2022 Project Compassion calls ‘For All Future Generations’ to come together for those in crisis

10 Mar 2022

By The Record

Project Compassion 2022
Trinity College Principal Darren O’Neill speaks at the launch of Project Compassion in Catholic schools and symbols presented at the Mass on 1 March. Photo: Supplied.

Ash Wednesday on 2 March marked the official launch of Project Compassion 2022, Caritas Australia’s annual Lenten appeal, which runs for the six weeks of Lent.

Project Compassion is one of Australia’s longest running fundraising campaigns and has been a long-standing Lenten fixture in parishes across Australia with its iconic donation boxes.

Over the past 57 years, Australians have raised millions of dollars for marginalised communities worldwide.

Caritas Australia helps more than 1.8 million people in Australia and overseas every year - walking together with those in crisis.

The Diocese of Sandhurst, Saint John the Baptist Church held a pancake Sunday in conjunction with the launch of Caritas Australia’s Project Compassion on 27 February. Photo: Sourced.

“As we enter the season of Lent, we are reminded so vividly of the critical role that Caritas plays in supporting vulnerable people around the world,” said Caritas Australia Chief Executive Officer, Kirsty Robertson.

“As the conflict in Ukraine escalates, it highlights the value of our work with communities over the long-term so that they have support long after the media crews have left, when the dust settles, and the world has turned to a new crisis. We work with people who are vulnerable due to poverty, conflict, natural disasters, drought, discrimination and political unrest, and every donation Project Compassion helps make this possible.”

“As Catholics, Project Compassion gives us the opportunity to show our compassion for marginalised communities all over the world. This year, Project Compassion is built around the theme of ‘For All Future Generations’, which is taken from ‘This is the sign of the covenant that I make between me and you and every living creature that is with you, for all future generations’ (Genesis 9:12).” 

Project Compassion arrives in WA

The WA Catholic community welcomed the start of Project Compassion Sunday over the weekend Masses of 26 and 27 February at St Marys Cathedral.

A separate Catholic Schools launch, which included a Mass and extensive half-day program, was held on Shrove Tuesday, 1 March, led by Trinity College, with participation from 48 primary and secondary schools from the Archdiocese of Perth, Diocese of Bunbury, Geraldton, and Broome.

This year Caritas is showcasing five heroic individuals for whom your support is making a real difference. There’s Anaterica, a 12-year-old girl in Mozambique, who was struggling to cope with the burden of adult responsibilities; Biru in India, who faced poverty and discrimination due to disability; Janice, a Wagilak woman in Australia; Rosa in the Democratic Republic of the Congo, once a child soldier; Shaniella in the Solomon Islands overcoming the challenges of natural disasters. Photo: Sourced.

The program included a Mass celebrated by Episcopal Vicar for Education and Faith Formation, Father Vincent Glynn, followed by a pancake morning and three sessions tackling discussion of what Caritas Australia stands for, ‘Why should we care, the Christian response,’ and ‘how can we put our faith and hope into action.’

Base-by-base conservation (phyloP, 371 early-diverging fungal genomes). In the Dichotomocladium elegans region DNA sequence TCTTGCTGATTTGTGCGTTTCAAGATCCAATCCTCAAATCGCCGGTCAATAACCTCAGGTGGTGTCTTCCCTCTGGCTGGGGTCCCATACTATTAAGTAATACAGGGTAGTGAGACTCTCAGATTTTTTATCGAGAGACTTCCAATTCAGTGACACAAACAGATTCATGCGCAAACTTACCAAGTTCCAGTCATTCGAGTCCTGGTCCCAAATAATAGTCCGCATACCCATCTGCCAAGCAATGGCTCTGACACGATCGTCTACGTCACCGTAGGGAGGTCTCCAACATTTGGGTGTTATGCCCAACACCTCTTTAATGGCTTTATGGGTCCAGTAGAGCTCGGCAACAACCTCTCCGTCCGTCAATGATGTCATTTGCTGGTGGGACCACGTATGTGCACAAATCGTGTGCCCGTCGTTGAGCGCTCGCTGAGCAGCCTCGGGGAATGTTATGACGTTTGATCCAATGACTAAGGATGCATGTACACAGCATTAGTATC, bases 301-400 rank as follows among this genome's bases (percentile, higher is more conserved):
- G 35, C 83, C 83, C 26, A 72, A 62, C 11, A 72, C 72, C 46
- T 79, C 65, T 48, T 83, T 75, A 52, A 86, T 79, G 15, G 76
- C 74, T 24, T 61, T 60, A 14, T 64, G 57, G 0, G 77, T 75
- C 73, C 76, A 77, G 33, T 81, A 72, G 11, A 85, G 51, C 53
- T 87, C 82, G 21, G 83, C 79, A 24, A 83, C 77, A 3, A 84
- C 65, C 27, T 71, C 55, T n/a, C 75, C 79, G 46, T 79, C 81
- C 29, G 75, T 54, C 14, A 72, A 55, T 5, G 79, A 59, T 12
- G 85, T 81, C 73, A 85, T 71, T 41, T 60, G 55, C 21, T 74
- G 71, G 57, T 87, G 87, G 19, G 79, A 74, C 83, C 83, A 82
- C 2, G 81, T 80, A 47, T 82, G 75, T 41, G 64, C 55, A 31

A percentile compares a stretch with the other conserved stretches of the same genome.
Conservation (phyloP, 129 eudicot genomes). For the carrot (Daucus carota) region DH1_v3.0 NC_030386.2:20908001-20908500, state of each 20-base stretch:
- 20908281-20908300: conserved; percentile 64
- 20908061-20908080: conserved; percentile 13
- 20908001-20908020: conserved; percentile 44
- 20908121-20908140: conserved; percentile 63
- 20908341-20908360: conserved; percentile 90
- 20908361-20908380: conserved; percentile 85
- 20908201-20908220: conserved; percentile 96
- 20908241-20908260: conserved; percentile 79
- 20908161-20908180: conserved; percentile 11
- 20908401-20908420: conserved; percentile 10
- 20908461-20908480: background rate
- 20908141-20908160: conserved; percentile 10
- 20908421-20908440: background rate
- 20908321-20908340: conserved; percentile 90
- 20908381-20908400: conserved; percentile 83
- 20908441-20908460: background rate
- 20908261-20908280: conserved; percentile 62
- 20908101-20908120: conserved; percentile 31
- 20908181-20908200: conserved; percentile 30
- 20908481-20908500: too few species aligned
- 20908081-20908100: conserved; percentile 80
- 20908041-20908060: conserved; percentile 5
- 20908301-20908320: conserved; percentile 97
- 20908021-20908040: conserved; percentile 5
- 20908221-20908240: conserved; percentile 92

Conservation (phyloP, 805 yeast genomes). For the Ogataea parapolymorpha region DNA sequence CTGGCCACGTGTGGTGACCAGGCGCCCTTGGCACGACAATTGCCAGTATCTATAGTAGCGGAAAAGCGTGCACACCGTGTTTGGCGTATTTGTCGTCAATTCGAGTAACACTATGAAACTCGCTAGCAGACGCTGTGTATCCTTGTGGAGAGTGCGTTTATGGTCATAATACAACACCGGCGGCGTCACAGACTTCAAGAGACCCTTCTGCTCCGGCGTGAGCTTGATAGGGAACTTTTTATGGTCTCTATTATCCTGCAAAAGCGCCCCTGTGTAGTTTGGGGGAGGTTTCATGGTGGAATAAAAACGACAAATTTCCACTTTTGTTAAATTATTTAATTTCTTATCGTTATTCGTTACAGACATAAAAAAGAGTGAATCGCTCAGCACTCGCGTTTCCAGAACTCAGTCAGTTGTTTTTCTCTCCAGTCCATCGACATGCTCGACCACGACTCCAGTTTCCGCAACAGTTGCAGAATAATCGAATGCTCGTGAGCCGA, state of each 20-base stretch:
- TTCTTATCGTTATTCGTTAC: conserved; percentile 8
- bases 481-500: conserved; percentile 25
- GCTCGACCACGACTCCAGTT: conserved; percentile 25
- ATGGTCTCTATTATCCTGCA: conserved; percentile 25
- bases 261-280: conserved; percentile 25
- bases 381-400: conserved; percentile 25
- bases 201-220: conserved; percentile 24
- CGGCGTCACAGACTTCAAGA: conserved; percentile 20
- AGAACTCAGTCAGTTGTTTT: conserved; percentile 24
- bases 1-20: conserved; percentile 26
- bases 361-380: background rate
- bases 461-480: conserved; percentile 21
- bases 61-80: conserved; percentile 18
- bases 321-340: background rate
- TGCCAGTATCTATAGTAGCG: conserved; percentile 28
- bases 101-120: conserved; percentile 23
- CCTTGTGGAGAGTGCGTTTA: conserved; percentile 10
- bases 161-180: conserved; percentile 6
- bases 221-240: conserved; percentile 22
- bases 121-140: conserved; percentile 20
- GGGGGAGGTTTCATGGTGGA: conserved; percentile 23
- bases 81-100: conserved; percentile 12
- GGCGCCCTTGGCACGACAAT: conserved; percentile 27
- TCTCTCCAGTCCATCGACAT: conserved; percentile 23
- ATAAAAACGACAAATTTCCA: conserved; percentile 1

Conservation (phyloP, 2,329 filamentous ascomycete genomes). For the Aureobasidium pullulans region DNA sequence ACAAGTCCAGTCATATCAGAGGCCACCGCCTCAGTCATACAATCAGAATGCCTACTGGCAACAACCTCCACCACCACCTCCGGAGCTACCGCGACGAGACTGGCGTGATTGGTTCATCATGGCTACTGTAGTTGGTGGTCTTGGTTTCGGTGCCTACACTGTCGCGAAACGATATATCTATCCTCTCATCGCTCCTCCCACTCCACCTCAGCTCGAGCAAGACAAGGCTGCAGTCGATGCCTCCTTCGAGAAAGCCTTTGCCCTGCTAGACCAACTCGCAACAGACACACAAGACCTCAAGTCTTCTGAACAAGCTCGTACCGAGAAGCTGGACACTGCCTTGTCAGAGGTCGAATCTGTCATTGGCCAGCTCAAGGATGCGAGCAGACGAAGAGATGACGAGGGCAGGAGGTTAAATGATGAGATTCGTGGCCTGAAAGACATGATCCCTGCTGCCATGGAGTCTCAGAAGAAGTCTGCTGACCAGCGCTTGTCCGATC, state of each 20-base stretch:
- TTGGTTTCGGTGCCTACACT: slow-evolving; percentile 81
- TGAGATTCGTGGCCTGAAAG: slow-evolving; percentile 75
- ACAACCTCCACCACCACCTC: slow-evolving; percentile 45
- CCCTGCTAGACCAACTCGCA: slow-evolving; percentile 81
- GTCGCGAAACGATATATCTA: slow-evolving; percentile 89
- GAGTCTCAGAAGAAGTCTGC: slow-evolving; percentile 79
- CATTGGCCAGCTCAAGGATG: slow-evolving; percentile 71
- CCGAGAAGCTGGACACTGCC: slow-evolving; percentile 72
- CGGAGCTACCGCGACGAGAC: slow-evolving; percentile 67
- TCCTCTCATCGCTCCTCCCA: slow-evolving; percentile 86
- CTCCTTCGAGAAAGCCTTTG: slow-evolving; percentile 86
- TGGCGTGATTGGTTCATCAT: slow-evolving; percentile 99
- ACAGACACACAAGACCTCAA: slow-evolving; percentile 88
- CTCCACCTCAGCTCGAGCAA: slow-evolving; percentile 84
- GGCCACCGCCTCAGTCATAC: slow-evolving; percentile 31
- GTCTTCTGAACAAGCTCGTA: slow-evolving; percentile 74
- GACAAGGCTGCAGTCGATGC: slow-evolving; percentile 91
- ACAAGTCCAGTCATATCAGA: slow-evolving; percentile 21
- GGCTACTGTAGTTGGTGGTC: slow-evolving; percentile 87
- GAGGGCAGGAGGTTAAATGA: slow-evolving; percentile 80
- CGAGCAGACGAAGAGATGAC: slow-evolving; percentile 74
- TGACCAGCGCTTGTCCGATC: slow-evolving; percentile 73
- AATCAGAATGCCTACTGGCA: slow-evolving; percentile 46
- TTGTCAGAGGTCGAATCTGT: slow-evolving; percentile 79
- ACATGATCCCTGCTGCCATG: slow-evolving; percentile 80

Caritas Australia Africa Program Coordinator Sister Ivy Khoury shared her 15-year experience with the organisation, stating that “One of the most rewarding things is being able to provide and to see change. Caritas Australia will go anywhere to help the poor”.

Caritas Australia’s Social & Ecological Justice Animator WA/SA Deacon Paul Reid said this years’ theme invites the people to “make the world a better place by working together now and finding long-term solutions to global issues.”

Project Compassion is one of Australia’s longest running fundraising campaigns and has been a long-standing Lenten fixture in parishes across Australia with its iconic donation boxes. Photo: Supplied.

“There’s no better time than Lent for expressing our solidarity with those most vulnerable to extreme poverty and injustice. It’s a reminder that together we can achieve a future full of hope. As Pope Francis has said, “The future does have a name… and its name is hope,” Dcn Reid said.                          

“Project Compassion will help us all to bring hope to the most vulnerable people and communities in Australia and around the world regardless of their ethnicity, political beliefs, gender, or religion.

“Today’s launch presents us with a great opportunity to put our faith and hope into action. Let’s seize the opportunity with both hands!”

Caritas Australia continues to engage with parishes and schools around Australia through online events. This year, Caritas Australia will bring five weeks of online Caritas Q&A’s to over 8000 students across Australia, as well as 30 Parish Caritas Conversations. These online events are one-hour, interactive sessions held over Zoom where you can learn more about the impact of your generous support. Supporters can meet directly with the people who work in the field in partnership with vulnerable communities to create lasting change.           

Supporting Project Compassion is the way that Catholics can proclaim the faith that is in their hearts and help our brothers and sisters in need. During Lent, we are invited to take up the call to fast, pray and give alms – in solidarity as a global community.    

To donate to Project Compassion, visit Caritas Australia’s website: lent.caritas.org.au  or call 1800 024 413.   

This year, Caritas Australia is also encouraging supporters to run their own fundraising events.